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Can You Genetically Test For Alzheimer’s

Many People Who Have Watched A Family Member Suffer The Effects Of Alzheimers Disease Wonder If Its A Genetic Condition And If Theyll One Day Undergo The Same Symptoms

Should you get a Genetic Test for Alzheimer’s Disease? | Being Patient

While theres no cure for this irreversible, progressive disease, scientists and researchers are learning more about it every day. One thing we do know about Alzheimer’s is that of the two types early onset and late onset both have a strong link to genetics.

According to Alzheimers research, some cases of early-onset Alzheimers disease are caused by genetic mutations that are inherited from your parents. In fact, a person whose mother or father carries a genetic mutation for early-onset Alzheimers disease has a 50 percent chance of also having that mutation.

And, if they do inherit that that genetic mutation, the chances of developing early-onset Alzheimers disease are high. When it comes to late-onset Alzheimers, scientists arent entirely sure exactly why it develops or what causes it.

Theres a general belief among Alzheimers researchers that a combination of several factors genetics, lifestyle, and environment lead to the condition. Theres no specific gene that has been linked directly to late-onset Alzheimers disease, though researchers have determined that having a certain kind of the apolipoprotein E gene or any of its variants on chromosome 19 can increase your risk of developing the disease.

What Conditions Can Be Mistaken For Dementia

The term dementia refers to a specific group of symptoms related to a decline in mental ability. Often, people who experience subtle short-term memory changes, are easily confused, or exhibit different behaviors or personality traits are mistakenly thought to have dementia. These symptoms could be the result of a variety of other conditions or disorders, including other neurocognitive disorders such as Parkinsons disease, brain growths or tumors, mild cognitive impairment , and mood disorders, like depression.

If Youre Considering Utilizing A Dna Test You May Feel A Bit Overwhelmed By All The Options Available To Purchase Online Or To Have Administered Through Your Doctors Office

Heres the difference between a handful of common DNA tests that you may have seen commercials for or encountered online.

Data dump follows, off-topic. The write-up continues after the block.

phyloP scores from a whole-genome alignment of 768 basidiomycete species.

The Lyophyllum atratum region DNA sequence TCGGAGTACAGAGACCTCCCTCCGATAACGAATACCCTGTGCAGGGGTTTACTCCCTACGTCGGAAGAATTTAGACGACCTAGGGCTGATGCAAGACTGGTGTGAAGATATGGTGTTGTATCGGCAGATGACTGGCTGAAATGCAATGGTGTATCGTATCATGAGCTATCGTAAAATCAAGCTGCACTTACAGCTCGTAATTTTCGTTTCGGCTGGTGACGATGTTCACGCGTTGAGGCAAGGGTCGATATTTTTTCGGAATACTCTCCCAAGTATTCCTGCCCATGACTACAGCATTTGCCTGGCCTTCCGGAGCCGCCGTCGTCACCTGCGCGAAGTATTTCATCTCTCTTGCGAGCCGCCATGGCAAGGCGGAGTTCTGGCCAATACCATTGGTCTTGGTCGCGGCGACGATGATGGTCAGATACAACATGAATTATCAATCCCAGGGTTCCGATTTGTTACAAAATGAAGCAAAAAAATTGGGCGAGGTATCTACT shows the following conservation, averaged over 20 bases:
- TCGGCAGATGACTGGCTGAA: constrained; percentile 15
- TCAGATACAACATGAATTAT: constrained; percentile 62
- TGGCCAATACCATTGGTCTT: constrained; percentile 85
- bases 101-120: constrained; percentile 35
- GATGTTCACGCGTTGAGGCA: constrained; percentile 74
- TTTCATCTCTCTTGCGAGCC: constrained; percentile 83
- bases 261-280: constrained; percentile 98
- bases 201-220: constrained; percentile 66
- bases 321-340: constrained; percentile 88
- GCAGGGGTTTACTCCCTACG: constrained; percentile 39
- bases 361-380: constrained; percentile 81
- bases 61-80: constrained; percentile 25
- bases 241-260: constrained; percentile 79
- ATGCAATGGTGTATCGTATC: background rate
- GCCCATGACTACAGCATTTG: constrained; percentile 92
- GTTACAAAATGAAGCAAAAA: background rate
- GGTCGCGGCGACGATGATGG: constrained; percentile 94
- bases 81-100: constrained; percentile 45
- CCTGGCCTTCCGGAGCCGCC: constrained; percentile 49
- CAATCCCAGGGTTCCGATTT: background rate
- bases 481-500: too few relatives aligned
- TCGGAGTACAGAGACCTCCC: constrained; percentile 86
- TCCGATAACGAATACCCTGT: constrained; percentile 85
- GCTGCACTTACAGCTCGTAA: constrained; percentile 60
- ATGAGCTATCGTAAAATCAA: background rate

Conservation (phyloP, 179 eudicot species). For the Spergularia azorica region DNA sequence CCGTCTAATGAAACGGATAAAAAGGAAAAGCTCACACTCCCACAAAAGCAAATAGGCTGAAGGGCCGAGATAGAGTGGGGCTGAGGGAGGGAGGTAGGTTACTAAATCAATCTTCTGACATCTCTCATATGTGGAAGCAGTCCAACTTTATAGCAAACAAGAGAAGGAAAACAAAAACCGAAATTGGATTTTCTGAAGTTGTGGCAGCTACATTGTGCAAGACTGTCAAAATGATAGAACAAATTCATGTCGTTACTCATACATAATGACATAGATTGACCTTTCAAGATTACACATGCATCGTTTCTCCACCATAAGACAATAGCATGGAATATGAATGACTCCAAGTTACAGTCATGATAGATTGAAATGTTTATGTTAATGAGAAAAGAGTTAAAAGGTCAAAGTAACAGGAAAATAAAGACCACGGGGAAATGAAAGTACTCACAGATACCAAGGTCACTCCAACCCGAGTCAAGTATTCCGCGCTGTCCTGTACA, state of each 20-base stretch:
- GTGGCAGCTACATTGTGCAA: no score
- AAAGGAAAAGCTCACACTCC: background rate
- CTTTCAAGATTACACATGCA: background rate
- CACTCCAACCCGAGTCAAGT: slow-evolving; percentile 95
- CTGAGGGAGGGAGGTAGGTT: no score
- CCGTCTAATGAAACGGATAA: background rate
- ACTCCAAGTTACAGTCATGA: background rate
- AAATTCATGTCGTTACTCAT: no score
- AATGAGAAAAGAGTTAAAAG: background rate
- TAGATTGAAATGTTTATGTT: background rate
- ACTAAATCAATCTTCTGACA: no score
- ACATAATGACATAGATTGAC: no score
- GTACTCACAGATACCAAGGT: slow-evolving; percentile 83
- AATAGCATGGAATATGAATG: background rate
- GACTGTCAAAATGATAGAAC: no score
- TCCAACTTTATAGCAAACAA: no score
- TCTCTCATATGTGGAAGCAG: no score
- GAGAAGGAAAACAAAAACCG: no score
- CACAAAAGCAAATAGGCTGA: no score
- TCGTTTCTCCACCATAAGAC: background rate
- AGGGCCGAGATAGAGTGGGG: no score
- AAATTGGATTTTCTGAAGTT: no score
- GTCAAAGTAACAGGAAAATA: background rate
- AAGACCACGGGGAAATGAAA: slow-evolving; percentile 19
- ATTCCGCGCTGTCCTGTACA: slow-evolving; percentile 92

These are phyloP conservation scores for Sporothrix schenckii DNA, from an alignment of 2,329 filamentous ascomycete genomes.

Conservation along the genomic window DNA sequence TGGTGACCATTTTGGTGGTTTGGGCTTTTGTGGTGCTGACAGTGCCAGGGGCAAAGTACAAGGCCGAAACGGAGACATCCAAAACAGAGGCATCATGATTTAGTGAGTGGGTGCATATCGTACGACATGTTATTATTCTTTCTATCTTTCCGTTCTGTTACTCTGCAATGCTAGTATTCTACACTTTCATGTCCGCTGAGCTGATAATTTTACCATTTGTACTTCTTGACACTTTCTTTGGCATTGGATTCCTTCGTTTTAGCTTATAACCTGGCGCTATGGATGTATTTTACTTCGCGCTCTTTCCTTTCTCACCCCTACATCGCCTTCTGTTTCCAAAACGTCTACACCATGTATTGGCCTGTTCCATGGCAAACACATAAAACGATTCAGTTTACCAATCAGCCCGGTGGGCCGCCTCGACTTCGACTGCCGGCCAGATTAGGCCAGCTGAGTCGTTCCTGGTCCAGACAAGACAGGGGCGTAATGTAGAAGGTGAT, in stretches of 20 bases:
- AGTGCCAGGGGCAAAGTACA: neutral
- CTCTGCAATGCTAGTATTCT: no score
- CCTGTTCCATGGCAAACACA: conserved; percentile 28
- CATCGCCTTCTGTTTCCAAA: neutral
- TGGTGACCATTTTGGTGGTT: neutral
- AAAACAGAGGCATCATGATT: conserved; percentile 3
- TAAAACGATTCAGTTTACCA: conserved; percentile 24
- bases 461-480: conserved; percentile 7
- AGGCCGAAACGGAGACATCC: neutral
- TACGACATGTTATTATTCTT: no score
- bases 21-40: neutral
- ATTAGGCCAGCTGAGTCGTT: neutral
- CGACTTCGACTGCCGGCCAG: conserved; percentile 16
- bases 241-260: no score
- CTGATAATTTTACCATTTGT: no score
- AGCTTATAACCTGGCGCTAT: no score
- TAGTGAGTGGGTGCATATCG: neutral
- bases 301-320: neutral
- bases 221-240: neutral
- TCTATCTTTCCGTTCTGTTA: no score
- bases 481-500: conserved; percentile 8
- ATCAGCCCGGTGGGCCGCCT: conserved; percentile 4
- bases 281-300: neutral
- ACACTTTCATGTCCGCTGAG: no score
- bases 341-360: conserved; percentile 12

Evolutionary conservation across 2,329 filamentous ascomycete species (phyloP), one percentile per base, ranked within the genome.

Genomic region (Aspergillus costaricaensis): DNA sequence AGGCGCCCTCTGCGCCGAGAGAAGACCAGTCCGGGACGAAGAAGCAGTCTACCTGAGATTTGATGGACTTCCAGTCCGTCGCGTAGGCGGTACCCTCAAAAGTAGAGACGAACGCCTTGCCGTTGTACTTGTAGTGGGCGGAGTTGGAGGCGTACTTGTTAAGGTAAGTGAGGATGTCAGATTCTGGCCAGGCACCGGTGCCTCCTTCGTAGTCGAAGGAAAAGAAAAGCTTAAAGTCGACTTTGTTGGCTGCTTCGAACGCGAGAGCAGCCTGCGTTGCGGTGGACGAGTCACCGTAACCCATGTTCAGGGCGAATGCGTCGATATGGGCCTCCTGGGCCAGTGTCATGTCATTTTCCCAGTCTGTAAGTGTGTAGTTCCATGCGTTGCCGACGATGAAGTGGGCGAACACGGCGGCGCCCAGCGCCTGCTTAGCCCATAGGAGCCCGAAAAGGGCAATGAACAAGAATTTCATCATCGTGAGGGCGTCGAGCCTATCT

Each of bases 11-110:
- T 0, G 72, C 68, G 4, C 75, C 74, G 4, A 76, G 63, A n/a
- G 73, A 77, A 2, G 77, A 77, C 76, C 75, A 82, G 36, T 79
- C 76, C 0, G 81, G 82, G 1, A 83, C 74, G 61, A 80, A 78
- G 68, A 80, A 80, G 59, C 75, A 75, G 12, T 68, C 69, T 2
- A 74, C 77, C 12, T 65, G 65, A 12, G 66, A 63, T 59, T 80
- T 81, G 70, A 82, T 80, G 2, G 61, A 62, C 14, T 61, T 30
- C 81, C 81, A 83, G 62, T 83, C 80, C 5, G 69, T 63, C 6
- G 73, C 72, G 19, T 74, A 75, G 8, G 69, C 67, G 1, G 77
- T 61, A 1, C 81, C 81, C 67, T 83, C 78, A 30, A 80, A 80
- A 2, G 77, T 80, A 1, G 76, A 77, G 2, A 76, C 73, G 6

Ancestry DNA tests: This kind of DNA test is the kind you may have seen ads for, where it says submitting a DNA sample can help you find out more about your family history. Ancestry DNA tests are becoming more and more popular around the globe, and they often come with additional features such as family tree databases to help you compile your genealogy.

And, if you choose to participate, these DNA tests can also compare your DNA to that of people who have also submitted a test to identify potential relatives, which can work in the benefit of people who are adopted or dont know much of their family. Popular ancestry DNA tests include AncestryDNA, Family Tree DNA, and MyHeritage DNA, though more and more companies are offering this kind of DNA testing as time goes on.

At-Home Medical DNA tests: As more people want to know about their genetics, DNA testing companies have developed a variety of DNA test kits that can clue you on potential personal health risks. One of the biggest draws of these tests is that they can be taken within the privacy of your own home and theyre affordable which means that the information you gain from these tests can help you understand your personal health situation without the expense of a doctor-ordered DNA test.

If youre a woman, you wont have any Y-DNA for a DNA test kit to reveal .

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Understanding Apoe And Risk Of Late

ApoE is most commonly linked with late-onset Alzheimers, a form of the disease which usually occurs in people over the age of 65 and accounts for the majority of Alzheimers cases. The gene comes in three common forms, or alleles: E2, E3 and E4. Everyone inherits an ApoE gene from each biological parent, and there are six possible ApoE combinations: E2/E2, E2/E3, E2/E4, E3/E3, E3/E4, E4/E4.

Analyzing data from past research of individuals who are cognitively healthy, Langbaum and colleagues found in a study that people who carry two copies of ApoE4 have a 30 to 55 percent risk of developing mild cognitive impairment or Alzheimers by the age of 85. The study also shows a 20 to 25 percent risk for people with one copy of the genetic variant. People with two copies of ApoE3 have an estimated risk of 10 to 15 percent. The researchers had less information available about people with ApoE2 as its rare, estimating that its associated risk with Alzheimers may be slightly lower or higher than 10 to 15 percent by the age of 85.